I am a foodie. Even though for two years I’ve had a restrictive pescetarian diet (I’ll eat fish and veggies but no meat or chicken), I still enjoy eating a nice meal at a fine dining restaurant (particularly when I go to Vegas, which over the years has become a gourmet food-lover’s paradise). I enjoy perusing the cook books friends and family members have given me over the years and experimenting with new recipes and dishes. I love sharing about my food adventures and reading about others’ culinary delights. Over the holidays, I’ve done quite a bit of cooking, reading and of course, eating. I’ve also had time to reflect on the shifting nature of how we write, read and share about what we eat. I wanted to write a
short post about this topic. So, here it goes.
A lot has changed in the 6 years since I put down my critic’s pen as one of four reporters on the The Herald-Sun’s staff fortunate enough to write the weekly restaurant review. We strictly adhered to the Association of Food Journalists’ critics guidelines which meant we went anonymously, we went more than once and the paper always picked up the tab. Since we covered the Triangle region, we always had to consult with each other to make sure we had geographic balance and ethnic cuisine balance from week to week (we wouldn’t want, for example, 4 straight Chapel Hill restaurant reviews or 4 straight articles about barbecue joints). I loved the gig, which I got because of my love for food and having a really cool mentor who offered me the job after he reliqinquished it. I probably wrote a few dozen reviews over the course of about three years serving as a food critic. I’ve been home for the holidays visiting my parents and we’ve gone to two of the restaurants I once reviewed. One of the neat perks of the job is seeing your reviews framed on the restaurant walls, even years later. Bali Hai even has a link to my review on their home page to this day still.
I always tell people I garnered more feedback as a food critic than I did as a local government reporter, which is true. I always found it a little unsettling that readers got more upset if you wrote something bad about their favorite restaurant than writing about a matter that could directly impact their health and well being, such as a zoning decision to allow a new potentially negative business or voting to raise property taxes. People are passionate about food, however. I was a food critic before the Food Network made celebrity chefs like Bobby Flay or Paula Deen household names. I was a food critic before cooking shows were commonplace on network, cable and syndicated television. I was a food critic before reality television shows like Top Chef (my personal fave) took us behind the scenes of restaurants and cooking. In short, I was a food critic before anyone could be a food critic and writing about food was chic.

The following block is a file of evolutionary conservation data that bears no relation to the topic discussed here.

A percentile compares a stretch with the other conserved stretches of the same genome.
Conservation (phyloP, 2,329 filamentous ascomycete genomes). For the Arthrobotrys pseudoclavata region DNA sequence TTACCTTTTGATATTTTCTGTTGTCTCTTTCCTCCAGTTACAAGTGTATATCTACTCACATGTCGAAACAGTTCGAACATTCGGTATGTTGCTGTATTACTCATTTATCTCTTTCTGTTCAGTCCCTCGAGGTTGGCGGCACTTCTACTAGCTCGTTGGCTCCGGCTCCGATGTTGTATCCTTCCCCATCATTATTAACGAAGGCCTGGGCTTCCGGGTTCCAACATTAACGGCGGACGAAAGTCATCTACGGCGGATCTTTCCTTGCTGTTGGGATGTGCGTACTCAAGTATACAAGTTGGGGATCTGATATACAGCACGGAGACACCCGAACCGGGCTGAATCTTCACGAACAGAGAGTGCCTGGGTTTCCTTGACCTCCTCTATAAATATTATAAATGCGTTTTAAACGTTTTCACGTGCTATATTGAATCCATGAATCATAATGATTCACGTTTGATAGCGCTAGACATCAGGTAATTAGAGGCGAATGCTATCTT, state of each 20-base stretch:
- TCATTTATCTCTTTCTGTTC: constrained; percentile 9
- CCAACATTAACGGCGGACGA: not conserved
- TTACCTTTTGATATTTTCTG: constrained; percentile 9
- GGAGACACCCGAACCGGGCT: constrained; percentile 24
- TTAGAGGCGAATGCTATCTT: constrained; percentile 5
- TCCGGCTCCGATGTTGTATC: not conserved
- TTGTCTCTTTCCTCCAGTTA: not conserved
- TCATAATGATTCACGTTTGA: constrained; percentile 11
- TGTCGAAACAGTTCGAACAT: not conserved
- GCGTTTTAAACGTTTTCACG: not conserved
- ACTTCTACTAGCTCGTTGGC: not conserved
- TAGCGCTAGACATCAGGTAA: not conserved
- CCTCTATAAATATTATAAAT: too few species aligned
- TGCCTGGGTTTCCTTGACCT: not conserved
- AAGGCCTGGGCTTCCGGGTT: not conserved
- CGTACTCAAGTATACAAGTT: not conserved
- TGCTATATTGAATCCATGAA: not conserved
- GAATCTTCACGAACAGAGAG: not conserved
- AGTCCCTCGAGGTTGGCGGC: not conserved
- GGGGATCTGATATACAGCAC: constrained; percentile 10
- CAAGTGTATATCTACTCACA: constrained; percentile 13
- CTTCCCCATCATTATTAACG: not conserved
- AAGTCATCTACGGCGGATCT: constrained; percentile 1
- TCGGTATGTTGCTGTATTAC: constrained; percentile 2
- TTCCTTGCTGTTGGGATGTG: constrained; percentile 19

Fast forward to the present. Now, through the proliferation of social media, anyone can blog about, tweet about, and converse about food, cooking and diet. I couldn’t be happier about the change. There’s still a place for the privileged few media elites to write restaurant reviews. In major cities like New York or Los Angeles, a critic’s review can make or break a new venture among a crowded, cut-throat culinary scene. In Atlanta, I still read reviews from the AJC or Creative Loafing, but I also look for advice from fellow users on Urbanspoon.
In the past two weeks, I’ve cooked recipes I found through Twitter (including this veggie recipe one of my former students shared), saw on Rachael Ray’s television show, and got from old fashioned print cookbooks (Mrs. Wilkes, Paula Deen, Alicia Silverstone’s The Kind Diet and a few others). I also downloaded my first e-reader cookbook using the Kindle app and bought Mario Batali’s interactive iPad app, which has videos to go along with its recipes. I follow Twitter accounts of some of my favorite celebrity food personalities like Padma Lakshi and Tom Collichio of Top Chef and the tweets of local restaurants I frequent. I enjoy reading the food blogs that some of my former students created for class, particularly Cody Thompson’s blog and Remy Thurston’s Beats and Carrots (class assignment) and Thurst 4 Food. I snap pics of dishes I make or dine on and post to Twitter. I salivate at the delicious meals enjoyed by my friend and followers who do the same.
So much has changed in such a short amount of time. As a critic, anonymity was extremely valued. Students like Cody and Remy, however, put themselves front and center. There’s nothing wrong with that. In fact, in some ways it’s refreshing to see their passion and personality come across on the cyberpages of their blogs. Cooking, and eating, are both labors of love that should be shared. Now, thanks to simple tools and technologies, anyone can be a cook. Anyone can be a critic. Anyone can easily share in that conversation. As Martha Stewart would say, that’s a good thing.
Happy cooking and bon appetit!